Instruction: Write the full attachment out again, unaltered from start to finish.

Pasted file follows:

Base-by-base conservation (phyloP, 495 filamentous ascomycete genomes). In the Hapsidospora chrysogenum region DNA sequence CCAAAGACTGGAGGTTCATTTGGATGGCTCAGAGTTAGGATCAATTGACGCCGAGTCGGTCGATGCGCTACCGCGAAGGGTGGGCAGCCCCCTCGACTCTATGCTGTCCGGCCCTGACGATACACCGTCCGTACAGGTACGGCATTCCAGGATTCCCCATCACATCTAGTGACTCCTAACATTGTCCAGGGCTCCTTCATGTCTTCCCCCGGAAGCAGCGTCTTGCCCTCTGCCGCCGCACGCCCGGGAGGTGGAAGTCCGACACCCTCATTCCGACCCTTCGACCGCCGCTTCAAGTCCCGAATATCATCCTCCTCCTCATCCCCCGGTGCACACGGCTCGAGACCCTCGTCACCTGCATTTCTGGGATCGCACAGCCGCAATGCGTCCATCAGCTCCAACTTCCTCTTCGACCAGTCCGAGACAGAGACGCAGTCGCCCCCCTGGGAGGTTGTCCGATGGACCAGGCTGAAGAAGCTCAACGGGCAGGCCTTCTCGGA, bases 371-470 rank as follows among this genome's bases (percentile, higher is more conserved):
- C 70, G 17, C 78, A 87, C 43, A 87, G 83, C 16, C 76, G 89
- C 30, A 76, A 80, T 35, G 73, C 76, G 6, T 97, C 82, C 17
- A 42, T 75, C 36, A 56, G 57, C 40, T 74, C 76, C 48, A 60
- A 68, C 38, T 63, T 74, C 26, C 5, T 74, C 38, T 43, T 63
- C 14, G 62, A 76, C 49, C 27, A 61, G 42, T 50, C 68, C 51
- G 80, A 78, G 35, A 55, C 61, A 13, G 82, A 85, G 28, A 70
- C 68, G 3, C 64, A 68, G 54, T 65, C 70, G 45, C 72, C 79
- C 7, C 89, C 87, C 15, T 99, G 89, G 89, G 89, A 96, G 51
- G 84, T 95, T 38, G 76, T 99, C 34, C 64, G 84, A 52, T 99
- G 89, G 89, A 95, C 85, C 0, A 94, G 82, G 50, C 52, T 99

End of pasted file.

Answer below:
Base-by-base conservation (phyloP, 495 filamentous ascomycete genomes). In the Hapsidospora chrysogenum region DNA sequence CCAAAGACTGGAGGTTCATTTGGATGGCTCAGAGTTAGGATCAATTGACGCCGAGTCGGTCGATGCGCTACCGCGAAGGGTGGGCAGCCCCCTCGACTCTATGCTGTCCGGCCCTGACGATACACCGTCCGTACAGGTACGGCATTCCAGGATTCCCCATCACATCTAGTGACTCCTAACATTGTCCAGGGCTCCTTCATGTCTTCCCCCGGAAGCAGCGTCTTGCCCTCTGCCGCCGCACGCCCGGGAGGTGGAAGTCCGACACCCTCATTCCGACCCTTCGACCGCCGCTTCAAGTCCCGAATATCATCCTCCTCCTCATCCCCCGGTGCACACGGCTCGAGACCCTCGTCACCTGCATTTCTGGGATCGCACAGCCGCAATGCGTCCATCAGCTCCAACTTCCTCTTCGACCAGTCCGAGACAGAGACGCAGTCGCCCCCCTGGGAGGTTGTCCGATGGACCAGGCTGAAGAAGCTCAACGGGCAGGCCTTCTCGGA, bases 371-470 rank as follows among this genome's bases (percentile, higher is more conserved):
- C 70, G 17, C 78, A 87, C 43, A 87, G 83, C 16, C 76, G 89
- C 30, A 76, A 80, T 35, G 73, C 76, G 6, T 97, C 82, C 17
- A 42, T 75, C 36, A 56, G 57, C 40, T 74, C 76, C 48, A 60
- A 68, C 38, T 63, T 74, C 26, C 5, T 74, C 38, T 43, T 63
- C 14, G 62, A 76, C 49, C 27, A 61, G 42, T 50, C 68, C 51
- G 80, A 78, G 35, A 55, C 61, A 13, G 82, A 85, G 28, A 70
- C 68, G 3, C 64, A 68, G 54, T 65, C 70, G 45, C 72, C 79
- C 7, C 89, C 87, C 15, T 99, G 89, G 89, G 89, A 96, G 51
- G 84, T 95, T 38, G 76, T 99, C 34, C 64, G 84, A 52, T 99
- G 89, G 89, A 95, C 85, C 0, A 94, G 82, G 50, C 52, T 99